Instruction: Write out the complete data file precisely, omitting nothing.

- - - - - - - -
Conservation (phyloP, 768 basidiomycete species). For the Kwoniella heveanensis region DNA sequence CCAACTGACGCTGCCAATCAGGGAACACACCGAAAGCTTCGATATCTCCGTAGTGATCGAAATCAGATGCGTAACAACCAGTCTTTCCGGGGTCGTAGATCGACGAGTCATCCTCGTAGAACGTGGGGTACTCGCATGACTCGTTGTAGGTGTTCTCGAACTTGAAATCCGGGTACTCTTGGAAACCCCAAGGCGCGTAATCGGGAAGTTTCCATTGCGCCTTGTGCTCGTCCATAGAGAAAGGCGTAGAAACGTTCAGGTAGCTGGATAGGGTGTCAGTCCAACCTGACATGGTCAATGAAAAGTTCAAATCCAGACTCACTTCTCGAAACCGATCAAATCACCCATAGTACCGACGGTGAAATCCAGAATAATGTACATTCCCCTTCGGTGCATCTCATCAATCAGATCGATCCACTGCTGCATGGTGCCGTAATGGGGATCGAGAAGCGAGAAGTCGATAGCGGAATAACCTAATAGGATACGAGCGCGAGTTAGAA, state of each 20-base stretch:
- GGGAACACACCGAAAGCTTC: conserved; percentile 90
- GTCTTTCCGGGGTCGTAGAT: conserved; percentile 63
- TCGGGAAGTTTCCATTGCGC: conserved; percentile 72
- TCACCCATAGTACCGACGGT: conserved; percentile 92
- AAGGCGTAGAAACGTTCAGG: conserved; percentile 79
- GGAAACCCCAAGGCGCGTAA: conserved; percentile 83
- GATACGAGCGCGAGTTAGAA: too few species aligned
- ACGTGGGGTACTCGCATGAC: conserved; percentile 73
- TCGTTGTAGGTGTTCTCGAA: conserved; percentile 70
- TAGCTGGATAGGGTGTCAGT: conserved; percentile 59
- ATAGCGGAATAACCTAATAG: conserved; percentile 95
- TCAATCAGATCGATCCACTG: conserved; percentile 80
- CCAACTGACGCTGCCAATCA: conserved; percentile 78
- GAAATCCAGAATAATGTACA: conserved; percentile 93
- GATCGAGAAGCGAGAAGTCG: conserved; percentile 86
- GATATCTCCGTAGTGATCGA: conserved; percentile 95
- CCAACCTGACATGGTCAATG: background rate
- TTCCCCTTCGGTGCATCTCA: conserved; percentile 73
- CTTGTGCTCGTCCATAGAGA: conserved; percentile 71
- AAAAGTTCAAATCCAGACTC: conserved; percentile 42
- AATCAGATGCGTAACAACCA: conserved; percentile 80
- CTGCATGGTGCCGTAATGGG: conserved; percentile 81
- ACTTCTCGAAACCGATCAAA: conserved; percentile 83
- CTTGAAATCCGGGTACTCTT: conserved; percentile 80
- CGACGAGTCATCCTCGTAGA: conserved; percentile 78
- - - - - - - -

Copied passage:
Conservation (phyloP, 768 basidiomycete species). For the Kwoniella heveanensis region DNA sequence CCAACTGACGCTGCCAATCAGGGAACACACCGAAAGCTTCGATATCTCCGTAGTGATCGAAATCAGATGCGTAACAACCAGTCTTTCCGGGGTCGTAGATCGACGAGTCATCCTCGTAGAACGTGGGGTACTCGCATGACTCGTTGTAGGTGTTCTCGAACTTGAAATCCGGGTACTCTTGGAAACCCCAAGGCGCGTAATCGGGAAGTTTCCATTGCGCCTTGTGCTCGTCCATAGAGAAAGGCGTAGAAACGTTCAGGTAGCTGGATAGGGTGTCAGTCCAACCTGACATGGTCAATGAAAAGTTCAAATCCAGACTCACTTCTCGAAACCGATCAAATCACCCATAGTACCGACGGTGAAATCCAGAATAATGTACATTCCCCTTCGGTGCATCTCATCAATCAGATCGATCCACTGCTGCATGGTGCCGTAATGGGGATCGAGAAGCGAGAAGTCGATAGCGGAATAACCTAATAGGATACGAGCGCGAGTTAGAA, state of each 20-base stretch:
- GGGAACACACCGAAAGCTTC: conserved; percentile 90
- GTCTTTCCGGGGTCGTAGAT: conserved; percentile 63
- TCGGGAAGTTTCCATTGCGC: conserved; percentile 72
- TCACCCATAGTACCGACGGT: conserved; percentile 92
- AAGGCGTAGAAACGTTCAGG: conserved; percentile 79
- GGAAACCCCAAGGCGCGTAA: conserved; percentile 83
- GATACGAGCGCGAGTTAGAA: too few species aligned
- ACGTGGGGTACTCGCATGAC: conserved; percentile 73
- TCGTTGTAGGTGTTCTCGAA: conserved; percentile 70
- TAGCTGGATAGGGTGTCAGT: conserved; percentile 59
- ATAGCGGAATAACCTAATAG: conserved; percentile 95
- TCAATCAGATCGATCCACTG: conserved; percentile 80
- CCAACTGACGCTGCCAATCA: conserved; percentile 78
- GAAATCCAGAATAATGTACA: conserved; percentile 93
- GATCGAGAAGCGAGAAGTCG: conserved; percentile 86
- GATATCTCCGTAGTGATCGA: conserved; percentile 95
- CCAACCTGACATGGTCAATG: background rate
- TTCCCCTTCGGTGCATCTCA: conserved; percentile 73
- CTTGTGCTCGTCCATAGAGA: conserved; percentile 71
- AAAAGTTCAAATCCAGACTC: conserved; percentile 42
- AATCAGATGCGTAACAACCA: conserved; percentile 80
- CTGCATGGTGCCGTAATGGG: conserved; percentile 81
- ACTTCTCGAAACCGATCAAA: conserved; percentile 83
- CTTGAAATCCGGGTACTCTT: conserved; percentile 80
- CGACGAGTCATCCTCGTAGA: conserved; percentile 78